Mixed-faith couples discuss the challenges they face
Reform Judaism's senior rabbi has urged recognition and celebration of the fact that mixed-faith couples were "fundamentally integrated into Jewish life".
Rabbi Laura Janner-Klausner highlighted the need to embrace diversity at the annual "I'm Jewish, My Partner Isn't" seminar, held on Sunday at Finchley's Sternberg Centre.
Liberal and Reform rabbis and counsellors joined couples for the event, now in its 26th year. Topics ranged from abstract notions of identity to the practical questions of arranging mixed-faith weddings and raising children as Jewish.
Launched by Rabbi Jonathan Romain, the seminar is now led by Rabbi David Mitchell of West London Synagogue, who said that, despite a softening of attitudes, it remained important to "keep an open forum. The stigma has definitely decreased, but every week I am contacted by people asking me what their options are.
"The stats we have today suggest that up to 50 per cent of Jews are marrying someone of a different faith. With figures like that, and with the ongoing challenge for Judaism to be as modern as possible, why wouldn't you offer people a place to come together and facilitate discussion?"
It is important to show them they are not alone
Rabbi Janner-Klausner added: "My primary concern is Jewish longevity. There are many different ways to care for people and ensure continuity - and this is one of them. I start from the position that anyone who is Jewish in the diaspora is making the choice to be Jewish. If somebody cares enough to give up his or her Sunday afternoon and come here to talk about these issues, then they're already on the inside."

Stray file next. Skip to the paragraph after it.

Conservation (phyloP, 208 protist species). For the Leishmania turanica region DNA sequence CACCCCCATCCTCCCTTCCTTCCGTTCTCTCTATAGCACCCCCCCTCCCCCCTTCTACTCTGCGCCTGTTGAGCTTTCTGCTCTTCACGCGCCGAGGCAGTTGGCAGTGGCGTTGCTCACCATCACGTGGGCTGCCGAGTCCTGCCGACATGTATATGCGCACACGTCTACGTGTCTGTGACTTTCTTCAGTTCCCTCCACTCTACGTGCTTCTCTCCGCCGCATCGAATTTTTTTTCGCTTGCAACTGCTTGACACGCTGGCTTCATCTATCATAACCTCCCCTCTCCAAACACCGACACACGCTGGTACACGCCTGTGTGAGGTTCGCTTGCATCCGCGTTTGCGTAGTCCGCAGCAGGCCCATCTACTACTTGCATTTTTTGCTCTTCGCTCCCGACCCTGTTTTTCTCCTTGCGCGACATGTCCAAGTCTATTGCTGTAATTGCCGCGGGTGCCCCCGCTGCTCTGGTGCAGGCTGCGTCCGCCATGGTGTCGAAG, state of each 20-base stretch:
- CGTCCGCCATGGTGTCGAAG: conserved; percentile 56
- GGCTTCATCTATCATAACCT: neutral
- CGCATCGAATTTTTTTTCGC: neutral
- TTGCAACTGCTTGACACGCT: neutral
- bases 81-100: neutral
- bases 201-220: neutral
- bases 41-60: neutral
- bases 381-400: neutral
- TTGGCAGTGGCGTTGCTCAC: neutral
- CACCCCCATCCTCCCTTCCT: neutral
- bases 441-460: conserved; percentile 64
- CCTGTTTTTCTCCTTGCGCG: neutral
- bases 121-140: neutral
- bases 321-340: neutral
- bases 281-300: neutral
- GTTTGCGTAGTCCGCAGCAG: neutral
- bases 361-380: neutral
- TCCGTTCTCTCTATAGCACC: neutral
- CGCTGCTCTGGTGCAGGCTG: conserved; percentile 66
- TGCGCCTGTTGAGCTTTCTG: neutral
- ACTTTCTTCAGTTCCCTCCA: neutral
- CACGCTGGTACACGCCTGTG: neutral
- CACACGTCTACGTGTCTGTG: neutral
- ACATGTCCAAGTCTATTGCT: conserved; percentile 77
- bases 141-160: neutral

Counsellor Sheila King Lassman, who has worked with couples in mixed-faith relationships for 25 years, was on hand to discuss ongoing challenges. "When these seminars started, there was still a lot of hostility to the idea of marrying out," she recalled. "In fact, when I was younger, Jewish parents sat shivah if their child married a non-Jew.
"But there can still be issues to deal with like brit milah. Jews need to take into consideration the fact that, for many people, circumcision is actually a barbaric act and it can be very frightening for their non-Jewish partners."
A recently married couple who first attended the seminar three years ago credited it with opening their eyes to the options available for those in mixed-faith relationships. "It was the first time we had really looked at ourselves as a unit," said the wife, who asked to remain anonymous.
"We got engaged soon after and started thinking about options for our wedding. I'm Jewish and we were both keen to have a mixed-faith blessing, but we never thought it would be possible. We discussed it all with our rabbi and got married in the summer with a civil ceremony, followed by a blessing in our synagogue. It was brilliant. All our guests said how inclusive it was.
"It's important for us to be here today to show other people they are not alone and they have a lot of options available to them."
Rabbi Mitchell intends to take the seminar to Manchester to reach more people in mixed relationships.
"The ultimate challenge is how to make the Jewish community a welcoming place all round," he said. "If someone faces a closed door, then the conversation is already over."